The opioid epidemic in the US seems to be getting worse every year. The CDC estimates that in 2017, nearly 49,000 Americans died of an opioid overdose. Fortunately, awareness of the problem is growing and there are more treatment options than ever for opioid addiction. However, recovery from opioid addiction must begin with detox. Here’s what you can expect from opioid withdrawal. When you start experiencing symptoms depends on what kinds of opioids you’ve taken, since every drug has a different half-life. For shorter-acting opioids, withdrawal can begin in as little as six to 12 hours, whereas for longer-acting opioids, it might take as long as 30 hours to start experiencing withdrawal. How you take the drugs matters too. You feel the effects more quickly when you smoke, snort, or inject a drug, and it also wears off more quickly. So you can expect earlier withdrawal symptoms from injecting heroin than from taking a Vicodin pill. The first withdrawal symptoms you can expect include agitation, muscle aches, insomnia, tearing up, runny nose, yawning, anxiety, sweating, racing heart, high blood pressure, and fever. After a couple of days, you may start to experience more severe symptoms such as stomach cramps, nausea and vomiting, diarrhea, goosebumps, cravings, and depression. These are usually at their worst after two or three days but they may last a week or longer. How severe these symptoms depend on a number of factors, including how long you have been using, how high a dose you were taking, underlying physical or mental health issues, and whether you’ve been through withdrawal before. Some people say it gets harder the more you do it. There are a number of ways to detox from opioids. Whichever way you choose, it’s a good idea to do it under medical supervision. Some people will be able to do a taper or detox at home. It’s a good idea to make sure you have someone looking after you so you can get help in an emergency. It’s extremely important to stay hydrated, especially if you experience diarrhea or vomiting. If you are a heavy user or you have tried unsuccessfully to detox on your own, you might consider entering residential treatment or doing a medical detox. Many people describe opioid detox as the worst flu they’ve ever had, and it’s understandable that many people give up halfway through. In a medical detox facility, they can give you IV fluids and medications to make it a little easier. If you are starting medication-assisted treatment such as methadone or buprenorphine, you don’t have to detox completely. After several days you can usually start medication. When you have finished detoxing, and if you aren’t already in a residential treatment program, you can decide the best way to proceed with treatment and recovery.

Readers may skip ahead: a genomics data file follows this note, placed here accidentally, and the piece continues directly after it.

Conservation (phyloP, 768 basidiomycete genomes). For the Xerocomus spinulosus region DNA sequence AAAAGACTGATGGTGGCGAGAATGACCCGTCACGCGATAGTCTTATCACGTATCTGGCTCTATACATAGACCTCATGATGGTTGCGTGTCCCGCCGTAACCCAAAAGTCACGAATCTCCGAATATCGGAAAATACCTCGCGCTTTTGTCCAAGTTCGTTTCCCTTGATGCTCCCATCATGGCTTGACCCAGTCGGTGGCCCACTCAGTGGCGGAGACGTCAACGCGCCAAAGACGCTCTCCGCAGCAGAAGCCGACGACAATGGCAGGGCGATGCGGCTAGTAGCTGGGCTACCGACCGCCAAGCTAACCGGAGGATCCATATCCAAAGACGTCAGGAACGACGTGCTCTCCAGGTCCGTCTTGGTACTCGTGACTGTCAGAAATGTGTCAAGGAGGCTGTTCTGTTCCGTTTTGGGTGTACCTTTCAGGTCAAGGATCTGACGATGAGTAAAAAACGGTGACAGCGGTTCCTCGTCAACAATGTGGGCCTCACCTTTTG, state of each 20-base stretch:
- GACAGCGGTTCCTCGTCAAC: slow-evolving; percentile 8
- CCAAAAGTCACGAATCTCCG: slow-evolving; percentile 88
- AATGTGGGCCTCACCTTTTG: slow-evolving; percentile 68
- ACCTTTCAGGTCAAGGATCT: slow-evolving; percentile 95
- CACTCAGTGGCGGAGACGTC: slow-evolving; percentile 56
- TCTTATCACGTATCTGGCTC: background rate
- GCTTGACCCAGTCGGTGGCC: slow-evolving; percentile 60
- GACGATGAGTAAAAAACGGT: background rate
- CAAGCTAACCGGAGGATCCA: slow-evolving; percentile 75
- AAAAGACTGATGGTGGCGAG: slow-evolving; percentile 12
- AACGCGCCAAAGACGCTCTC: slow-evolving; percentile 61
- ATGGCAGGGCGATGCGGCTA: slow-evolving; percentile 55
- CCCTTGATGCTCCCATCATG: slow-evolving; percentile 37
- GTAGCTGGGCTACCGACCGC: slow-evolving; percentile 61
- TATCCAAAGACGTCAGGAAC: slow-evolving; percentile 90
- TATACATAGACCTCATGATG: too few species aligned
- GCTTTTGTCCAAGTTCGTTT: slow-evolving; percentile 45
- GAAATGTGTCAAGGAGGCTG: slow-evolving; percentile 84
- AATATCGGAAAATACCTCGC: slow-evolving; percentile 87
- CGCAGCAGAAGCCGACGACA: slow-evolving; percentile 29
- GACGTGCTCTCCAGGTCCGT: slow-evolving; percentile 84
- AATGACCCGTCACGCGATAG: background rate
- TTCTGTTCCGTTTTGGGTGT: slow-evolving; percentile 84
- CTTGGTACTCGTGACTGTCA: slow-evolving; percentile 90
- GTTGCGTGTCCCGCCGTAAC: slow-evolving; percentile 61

If you’re struggling with substance use, Recovery Ways can help. We offer intensive outpatient treatment as well as residential treatment. Recovery Ways is a premier drug and alcohol addiction treatment facility located in Salt Lake City, Utah. Our mission is to provide the most cost-effective, accessible substance abuse treatment to as many people as possible. Request information online or call us today at 1-888-986-7848.